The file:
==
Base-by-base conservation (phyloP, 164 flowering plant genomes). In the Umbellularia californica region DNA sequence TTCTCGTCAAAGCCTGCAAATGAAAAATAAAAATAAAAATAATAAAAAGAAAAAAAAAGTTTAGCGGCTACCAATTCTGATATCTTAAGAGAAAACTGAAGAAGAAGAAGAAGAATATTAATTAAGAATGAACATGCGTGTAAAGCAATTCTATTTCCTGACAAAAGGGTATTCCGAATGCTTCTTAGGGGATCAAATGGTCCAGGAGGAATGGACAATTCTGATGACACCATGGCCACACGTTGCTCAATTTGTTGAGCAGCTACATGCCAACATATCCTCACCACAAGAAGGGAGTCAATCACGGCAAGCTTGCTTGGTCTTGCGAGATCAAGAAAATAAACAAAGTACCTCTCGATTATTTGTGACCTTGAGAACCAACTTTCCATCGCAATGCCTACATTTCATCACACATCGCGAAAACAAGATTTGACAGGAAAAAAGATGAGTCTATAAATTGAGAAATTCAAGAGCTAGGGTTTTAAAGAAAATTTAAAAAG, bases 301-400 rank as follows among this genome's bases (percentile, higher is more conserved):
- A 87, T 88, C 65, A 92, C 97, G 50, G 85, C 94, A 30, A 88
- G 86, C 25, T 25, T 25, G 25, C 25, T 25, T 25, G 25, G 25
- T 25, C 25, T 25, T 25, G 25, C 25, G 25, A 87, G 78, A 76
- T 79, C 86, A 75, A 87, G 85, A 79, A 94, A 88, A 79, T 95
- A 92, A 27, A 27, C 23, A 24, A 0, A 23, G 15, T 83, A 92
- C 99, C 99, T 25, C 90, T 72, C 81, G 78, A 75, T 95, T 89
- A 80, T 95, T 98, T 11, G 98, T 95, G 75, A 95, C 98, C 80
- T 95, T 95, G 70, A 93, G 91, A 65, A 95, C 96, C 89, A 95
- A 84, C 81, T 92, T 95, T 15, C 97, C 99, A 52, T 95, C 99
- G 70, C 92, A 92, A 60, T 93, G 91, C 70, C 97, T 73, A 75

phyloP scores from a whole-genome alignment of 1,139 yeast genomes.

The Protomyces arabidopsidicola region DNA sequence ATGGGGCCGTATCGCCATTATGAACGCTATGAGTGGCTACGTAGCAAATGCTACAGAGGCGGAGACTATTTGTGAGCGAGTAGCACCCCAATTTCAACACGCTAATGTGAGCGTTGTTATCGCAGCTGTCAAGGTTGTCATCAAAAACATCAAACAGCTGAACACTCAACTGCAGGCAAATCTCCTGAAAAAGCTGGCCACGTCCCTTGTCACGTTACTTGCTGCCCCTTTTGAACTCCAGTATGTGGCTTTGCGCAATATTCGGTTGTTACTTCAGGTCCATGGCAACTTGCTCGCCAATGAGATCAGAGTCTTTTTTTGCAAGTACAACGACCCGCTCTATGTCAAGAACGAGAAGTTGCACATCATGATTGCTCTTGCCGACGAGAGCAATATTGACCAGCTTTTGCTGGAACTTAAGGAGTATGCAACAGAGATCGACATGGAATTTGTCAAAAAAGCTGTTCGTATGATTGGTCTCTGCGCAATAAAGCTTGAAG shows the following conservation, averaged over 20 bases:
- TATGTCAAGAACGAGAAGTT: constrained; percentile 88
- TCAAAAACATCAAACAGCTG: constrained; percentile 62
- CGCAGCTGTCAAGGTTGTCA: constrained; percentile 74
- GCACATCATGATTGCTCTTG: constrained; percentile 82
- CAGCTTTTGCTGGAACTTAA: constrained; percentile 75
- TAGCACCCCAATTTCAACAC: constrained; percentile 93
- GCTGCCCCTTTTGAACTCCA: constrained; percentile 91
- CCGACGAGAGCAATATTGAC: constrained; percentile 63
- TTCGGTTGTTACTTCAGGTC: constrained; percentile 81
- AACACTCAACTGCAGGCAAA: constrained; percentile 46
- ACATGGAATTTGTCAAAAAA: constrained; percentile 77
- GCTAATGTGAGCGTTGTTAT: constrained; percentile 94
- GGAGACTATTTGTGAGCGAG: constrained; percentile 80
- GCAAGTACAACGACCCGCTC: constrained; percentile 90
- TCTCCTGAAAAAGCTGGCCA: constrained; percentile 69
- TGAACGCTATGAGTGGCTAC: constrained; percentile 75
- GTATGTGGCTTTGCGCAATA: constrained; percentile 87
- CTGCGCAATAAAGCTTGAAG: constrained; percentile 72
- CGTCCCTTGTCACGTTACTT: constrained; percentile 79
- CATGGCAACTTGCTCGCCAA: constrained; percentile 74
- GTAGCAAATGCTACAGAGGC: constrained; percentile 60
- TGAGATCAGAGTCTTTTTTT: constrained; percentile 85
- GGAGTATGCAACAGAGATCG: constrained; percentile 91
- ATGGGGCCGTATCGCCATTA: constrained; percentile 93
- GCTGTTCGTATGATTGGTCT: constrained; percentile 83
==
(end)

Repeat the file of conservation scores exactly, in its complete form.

Base-by-base conservation (phyloP, 164 flowering plant genomes). In the Umbellularia californica region DNA sequence TTCTCGTCAAAGCCTGCAAATGAAAAATAAAAATAAAAATAATAAAAAGAAAAAAAAAGTTTAGCGGCTACCAATTCTGATATCTTAAGAGAAAACTGAAGAAGAAGAAGAAGAATATTAATTAAGAATGAACATGCGTGTAAAGCAATTCTATTTCCTGACAAAAGGGTATTCCGAATGCTTCTTAGGGGATCAAATGGTCCAGGAGGAATGGACAATTCTGATGACACCATGGCCACACGTTGCTCAATTTGTTGAGCAGCTACATGCCAACATATCCTCACCACAAGAAGGGAGTCAATCACGGCAAGCTTGCTTGGTCTTGCGAGATCAAGAAAATAAACAAAGTACCTCTCGATTATTTGTGACCTTGAGAACCAACTTTCCATCGCAATGCCTACATTTCATCACACATCGCGAAAACAAGATTTGACAGGAAAAAAGATGAGTCTATAAATTGAGAAATTCAAGAGCTAGGGTTTTAAAGAAAATTTAAAAAG, bases 301-400 rank as follows among this genome's bases (percentile, higher is more conserved):
- A 87, T 88, C 65, A 92, C 97, G 50, G 85, C 94, A 30, A 88
- G 86, C 25, T 25, T 25, G 25, C 25, T 25, T 25, G 25, G 25
- T 25, C 25, T 25, T 25, G 25, C 25, G 25, A 87, G 78, A 76
- T 79, C 86, A 75, A 87, G 85, A 79, A 94, A 88, A 79, T 95
- A 92, A 27, A 27, C 23, A 24, A 0, A 23, G 15, T 83, A 92
- C 99, C 99, T 25, C 90, T 72, C 81, G 78, A 75, T 95, T 89
- A 80, T 95, T 98, T 11, G 98, T 95, G 75, A 95, C 98, C 80
- T 95, T 95, G 70, A 93, G 91, A 65, A 95, C 96, C 89, A 95
- A 84, C 81, T 92, T 95, T 15, C 97, C 99, A 52, T 95, C 99
- G 70, C 92, A 92, A 60, T 93, G 91, C 70, C 97, T 73, A 75

phyloP scores from a whole-genome alignment of 1,139 yeast genomes.

The Protomyces arabidopsidicola region DNA sequence ATGGGGCCGTATCGCCATTATGAACGCTATGAGTGGCTACGTAGCAAATGCTACAGAGGCGGAGACTATTTGTGAGCGAGTAGCACCCCAATTTCAACACGCTAATGTGAGCGTTGTTATCGCAGCTGTCAAGGTTGTCATCAAAAACATCAAACAGCTGAACACTCAACTGCAGGCAAATCTCCTGAAAAAGCTGGCCACGTCCCTTGTCACGTTACTTGCTGCCCCTTTTGAACTCCAGTATGTGGCTTTGCGCAATATTCGGTTGTTACTTCAGGTCCATGGCAACTTGCTCGCCAATGAGATCAGAGTCTTTTTTTGCAAGTACAACGACCCGCTCTATGTCAAGAACGAGAAGTTGCACATCATGATTGCTCTTGCCGACGAGAGCAATATTGACCAGCTTTTGCTGGAACTTAAGGAGTATGCAACAGAGATCGACATGGAATTTGTCAAAAAAGCTGTTCGTATGATTGGTCTCTGCGCAATAAAGCTTGAAG shows the following conservation, averaged over 20 bases:
- TATGTCAAGAACGAGAAGTT: constrained; percentile 88
- TCAAAAACATCAAACAGCTG: constrained; percentile 62
- CGCAGCTGTCAAGGTTGTCA: constrained; percentile 74
- GCACATCATGATTGCTCTTG: constrained; percentile 82
- CAGCTTTTGCTGGAACTTAA: constrained; percentile 75
- TAGCACCCCAATTTCAACAC: constrained; percentile 93
- GCTGCCCCTTTTGAACTCCA: constrained; percentile 91
- CCGACGAGAGCAATATTGAC: constrained; percentile 63
- TTCGGTTGTTACTTCAGGTC: constrained; percentile 81
- AACACTCAACTGCAGGCAAA: constrained; percentile 46
- ACATGGAATTTGTCAAAAAA: constrained; percentile 77
- GCTAATGTGAGCGTTGTTAT: constrained; percentile 94
- GGAGACTATTTGTGAGCGAG: constrained; percentile 80
- GCAAGTACAACGACCCGCTC: constrained; percentile 90
- TCTCCTGAAAAAGCTGGCCA: constrained; percentile 69
- TGAACGCTATGAGTGGCTAC: constrained; percentile 75
- GTATGTGGCTTTGCGCAATA: constrained; percentile 87
- CTGCGCAATAAAGCTTGAAG: constrained; percentile 72
- CGTCCCTTGTCACGTTACTT: constrained; percentile 79
- CATGGCAACTTGCTCGCCAA: constrained; percentile 74
- GTAGCAAATGCTACAGAGGC: constrained; percentile 60
- TGAGATCAGAGTCTTTTTTT: constrained; percentile 85
- GGAGTATGCAACAGAGATCG: constrained; percentile 91
- ATGGGGCCGTATCGCCATTA: constrained; percentile 93
- GCTGTTCGTATGATTGGTCT: constrained; percentile 83